The Arc de Triomphe is one of the most symbolic monuments in France, famous for the unknown soldier buried at its base, along with the eternal flame. It is a place of pilgrimage as well as a place for celebration.
Located at the corner of the 8th and 17th arrondissements of Paris, it marks the start of the famed Champs Elysées and has become one of the most visited tourist attractions in Paris. But its history is as troubled as Paris’s, reflecting the ups and down, victories and defeats that the City of Lights has experienced.
So let’s explore a few facts about the Arc de Triomphe and find out why it is so special, shall we? Allons-y!
1. It was commissioned by Napoleon Bonaparte.
The Arc de Triomphe was initially commissioned by Napoleon Bonaparte in 1806. He had been “voted” Emperor of the French just two years earlier in 1804, and wanted to make his mark on Paris.
In addition, he had just won a couple of famous battles earlier including the Battle of Austerlitz in 1805 against Russian and Austrian troops, and the Battle of Jena-Auerstedt in 1806 against Prussian (German) troops.
The new Arc de Triomphe (Arch of Triumph) was meant to commemorate his victories and the status of France in Europe.
2. Earlier plans were for a giant elephant.
The large square where the Arc de Triomphe is located was previously considered for several monuments. After the Champs Elysées was constructed on old marsh land, the initial plans by in 1758 included a 3-level monument to be built in the shape of an elephant.
The plans were rejected, but Napoleon did commission giant elephant for Place de la Bastille on the other end of Paris. However, only a model was built and the project was never finalized.
3. It is part of the Axe Historique de Paris.
The Arc de Triomphe is an important part of the Axe historique de Paris ( meaning “historic axis of Paris”). It is a line of monuments and buildings along a series of broad avenues that extends from the center of Paris to the west.
It is based on the old “Voie Triomphale” or “Triumphal Way”, an old historic Roman road that existed in Italy.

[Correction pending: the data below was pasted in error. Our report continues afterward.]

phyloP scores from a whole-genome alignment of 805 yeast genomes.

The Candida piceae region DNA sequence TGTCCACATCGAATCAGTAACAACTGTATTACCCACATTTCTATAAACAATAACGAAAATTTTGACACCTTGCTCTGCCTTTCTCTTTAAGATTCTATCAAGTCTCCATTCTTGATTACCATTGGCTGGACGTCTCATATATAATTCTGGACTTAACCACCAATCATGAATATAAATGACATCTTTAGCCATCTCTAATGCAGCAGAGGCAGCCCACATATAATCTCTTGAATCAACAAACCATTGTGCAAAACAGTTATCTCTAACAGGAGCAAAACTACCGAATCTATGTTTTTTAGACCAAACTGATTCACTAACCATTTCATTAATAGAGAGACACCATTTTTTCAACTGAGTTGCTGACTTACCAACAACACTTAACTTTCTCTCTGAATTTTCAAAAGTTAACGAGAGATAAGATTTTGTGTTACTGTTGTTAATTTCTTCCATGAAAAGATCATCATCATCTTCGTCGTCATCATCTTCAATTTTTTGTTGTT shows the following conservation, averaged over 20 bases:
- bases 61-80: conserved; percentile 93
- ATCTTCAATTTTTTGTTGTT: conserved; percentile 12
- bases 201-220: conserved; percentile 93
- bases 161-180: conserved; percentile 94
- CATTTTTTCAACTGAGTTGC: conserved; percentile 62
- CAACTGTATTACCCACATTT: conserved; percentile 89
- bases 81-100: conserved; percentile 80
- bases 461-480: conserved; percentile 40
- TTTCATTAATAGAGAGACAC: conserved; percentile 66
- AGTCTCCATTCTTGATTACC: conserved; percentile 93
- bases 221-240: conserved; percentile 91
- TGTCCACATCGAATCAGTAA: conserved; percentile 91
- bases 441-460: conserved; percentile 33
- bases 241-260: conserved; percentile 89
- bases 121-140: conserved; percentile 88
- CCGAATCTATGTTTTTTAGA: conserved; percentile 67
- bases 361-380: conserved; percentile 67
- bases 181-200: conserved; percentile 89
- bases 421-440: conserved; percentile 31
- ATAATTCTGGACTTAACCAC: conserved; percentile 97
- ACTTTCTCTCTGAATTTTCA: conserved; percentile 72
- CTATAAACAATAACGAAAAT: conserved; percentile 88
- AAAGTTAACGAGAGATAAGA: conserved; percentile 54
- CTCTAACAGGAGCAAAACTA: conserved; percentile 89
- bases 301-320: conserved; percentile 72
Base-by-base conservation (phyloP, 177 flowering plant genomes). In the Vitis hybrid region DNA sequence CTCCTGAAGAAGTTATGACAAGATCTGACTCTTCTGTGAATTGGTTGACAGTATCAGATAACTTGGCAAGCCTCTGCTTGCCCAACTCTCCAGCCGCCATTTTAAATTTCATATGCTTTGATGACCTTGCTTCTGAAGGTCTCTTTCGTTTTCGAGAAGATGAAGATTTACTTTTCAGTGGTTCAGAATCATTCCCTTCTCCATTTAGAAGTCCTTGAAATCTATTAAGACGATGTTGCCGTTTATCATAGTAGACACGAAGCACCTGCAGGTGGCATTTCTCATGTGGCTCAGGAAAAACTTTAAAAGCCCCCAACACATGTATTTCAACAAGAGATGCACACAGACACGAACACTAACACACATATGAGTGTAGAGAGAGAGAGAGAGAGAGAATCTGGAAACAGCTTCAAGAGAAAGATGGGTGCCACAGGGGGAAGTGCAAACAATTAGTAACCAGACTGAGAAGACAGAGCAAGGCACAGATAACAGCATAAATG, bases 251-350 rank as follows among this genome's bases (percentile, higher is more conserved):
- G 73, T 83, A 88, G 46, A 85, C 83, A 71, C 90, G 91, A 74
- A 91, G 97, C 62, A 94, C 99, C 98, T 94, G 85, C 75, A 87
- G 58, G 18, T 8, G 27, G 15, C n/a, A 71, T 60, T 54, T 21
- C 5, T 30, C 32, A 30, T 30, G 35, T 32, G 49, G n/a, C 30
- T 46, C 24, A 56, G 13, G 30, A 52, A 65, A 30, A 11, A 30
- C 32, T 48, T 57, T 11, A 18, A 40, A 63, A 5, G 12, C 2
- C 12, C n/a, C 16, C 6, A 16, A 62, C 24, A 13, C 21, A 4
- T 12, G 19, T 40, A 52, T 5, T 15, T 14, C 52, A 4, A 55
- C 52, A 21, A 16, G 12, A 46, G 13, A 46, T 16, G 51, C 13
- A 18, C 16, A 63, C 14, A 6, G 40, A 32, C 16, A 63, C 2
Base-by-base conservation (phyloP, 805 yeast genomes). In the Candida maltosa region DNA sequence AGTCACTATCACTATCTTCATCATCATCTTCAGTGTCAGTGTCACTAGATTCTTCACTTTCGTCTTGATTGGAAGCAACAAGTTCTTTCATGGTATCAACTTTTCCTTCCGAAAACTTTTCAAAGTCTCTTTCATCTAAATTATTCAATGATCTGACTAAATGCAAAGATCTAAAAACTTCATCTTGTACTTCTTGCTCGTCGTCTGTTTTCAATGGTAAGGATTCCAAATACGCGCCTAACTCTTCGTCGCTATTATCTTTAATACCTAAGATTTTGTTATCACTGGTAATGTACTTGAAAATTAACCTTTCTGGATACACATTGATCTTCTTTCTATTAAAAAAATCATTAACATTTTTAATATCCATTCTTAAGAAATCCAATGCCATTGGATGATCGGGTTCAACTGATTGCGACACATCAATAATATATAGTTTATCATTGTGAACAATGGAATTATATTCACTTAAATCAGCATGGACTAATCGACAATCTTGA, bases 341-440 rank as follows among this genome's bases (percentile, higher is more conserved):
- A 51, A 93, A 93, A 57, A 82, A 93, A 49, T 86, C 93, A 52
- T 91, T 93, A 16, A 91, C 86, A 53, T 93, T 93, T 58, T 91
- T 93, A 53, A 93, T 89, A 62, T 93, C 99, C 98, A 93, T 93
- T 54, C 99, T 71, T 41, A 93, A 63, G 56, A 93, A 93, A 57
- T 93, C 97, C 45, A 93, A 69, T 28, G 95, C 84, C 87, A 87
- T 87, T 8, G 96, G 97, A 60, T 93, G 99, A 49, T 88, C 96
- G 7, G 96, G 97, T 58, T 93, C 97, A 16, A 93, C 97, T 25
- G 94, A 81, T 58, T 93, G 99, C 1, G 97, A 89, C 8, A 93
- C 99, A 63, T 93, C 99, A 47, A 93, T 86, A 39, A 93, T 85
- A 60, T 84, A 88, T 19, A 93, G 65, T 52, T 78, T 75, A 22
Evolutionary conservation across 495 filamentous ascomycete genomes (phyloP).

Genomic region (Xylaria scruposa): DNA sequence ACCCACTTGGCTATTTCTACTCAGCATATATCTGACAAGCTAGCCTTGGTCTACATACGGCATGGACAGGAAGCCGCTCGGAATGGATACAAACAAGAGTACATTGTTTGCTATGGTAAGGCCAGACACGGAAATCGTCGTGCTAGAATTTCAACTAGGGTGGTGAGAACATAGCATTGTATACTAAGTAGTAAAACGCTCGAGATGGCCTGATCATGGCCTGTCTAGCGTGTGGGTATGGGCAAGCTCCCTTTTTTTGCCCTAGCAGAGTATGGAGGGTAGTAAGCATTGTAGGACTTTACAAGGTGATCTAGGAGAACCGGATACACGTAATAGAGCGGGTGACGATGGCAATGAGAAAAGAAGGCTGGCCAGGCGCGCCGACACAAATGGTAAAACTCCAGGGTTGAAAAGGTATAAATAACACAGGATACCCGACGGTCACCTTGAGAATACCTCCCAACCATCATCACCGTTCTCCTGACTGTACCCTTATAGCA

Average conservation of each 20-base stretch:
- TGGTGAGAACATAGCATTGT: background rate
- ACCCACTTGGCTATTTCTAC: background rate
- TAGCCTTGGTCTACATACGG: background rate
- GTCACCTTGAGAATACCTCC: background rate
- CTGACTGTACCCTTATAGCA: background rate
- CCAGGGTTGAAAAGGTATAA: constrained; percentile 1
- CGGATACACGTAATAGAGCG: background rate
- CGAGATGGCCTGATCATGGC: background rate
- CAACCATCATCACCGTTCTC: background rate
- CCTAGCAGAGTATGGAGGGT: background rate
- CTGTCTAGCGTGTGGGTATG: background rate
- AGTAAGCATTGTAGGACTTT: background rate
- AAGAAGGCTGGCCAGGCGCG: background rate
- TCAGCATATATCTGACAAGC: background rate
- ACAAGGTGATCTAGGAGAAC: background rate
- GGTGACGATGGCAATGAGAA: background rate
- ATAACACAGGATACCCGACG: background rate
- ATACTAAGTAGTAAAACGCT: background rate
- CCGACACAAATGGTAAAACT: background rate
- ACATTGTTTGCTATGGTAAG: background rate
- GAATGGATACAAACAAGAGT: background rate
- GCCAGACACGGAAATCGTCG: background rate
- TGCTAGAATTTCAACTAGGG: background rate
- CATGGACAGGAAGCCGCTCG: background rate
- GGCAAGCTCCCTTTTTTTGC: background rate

Today, along with Metro line 1, the historic axe of Paris informally encompasses the east side as well. There is a slight bend in the line to trace the line of the Seine River that flows alongside.
4. Each of the 4 pillars are dedicated to different things.
Each of the pillars of the Arc de Triomphe were sculpted by different sculptors and have different themes:
- Le Départ de 1792 – by François Rude – honors the French First Republic after the French revolution of 1789.
- Le Triomphe de 1810 – by Jean-Pierre Cortot – commemorates the Treaty of Schönbrunn and features Napoleon being crowned by the goddess of Victory.
- Résistance de 1814 – by Antoine Étex – commemorates French resistance during the War of the Sixth Coalition during which Napoleon was defeated (the 1st time) and sent into exile
- Paix de 1815 – by Antoine Étex – commemoration of the Treaty of Paris after the defeat of Napoleon (the 2nd time).
The Arc de Triomphe has an overall height of 50 metres (164 ft), width of 45 m (148 ft) and depth of 22 m (72 ft).
5. Napoleon only saw a wooden replica.
Napoleon Bonaparte’s defeat by the British meant that he never saw it finished. He did have a wooden mock-up constructed however, for his return to Paris to impress his new bride, Archduchess Marie-Louise of Austria (after his divorce from Josephine).
6. Construction was completed in 1836.
Construction of the Arc de Triomphe was finally completed in 1836. The final cost was estimated to be around 10 million francs. On 15 December 1840, when Napoleon’s remains were brought back to France from the island of Saint Helena, his coffin was passed under it on their way to his final resting place at Les Invalides.
7. There is a 2nd Arc at the Louvre Museum.
In front of the Louvre Museum, you will see a 2nd arch that is slightly smaller called the Arc de Triomphe du Carrousel.
It was also commissioned by Napoleon Bonaparte at the same time as the one on the Champs-Elysées to celebrate his victories across Europe. You can read more about the Arc de Triomphe du Carousel here.
8. The tomb of the unknown soldier lies underneath.
Under the Arc de Triomphe lies the tomb of the Unknown Soldier who was interred there on Armistice Day 1920, two years after the end of WWI.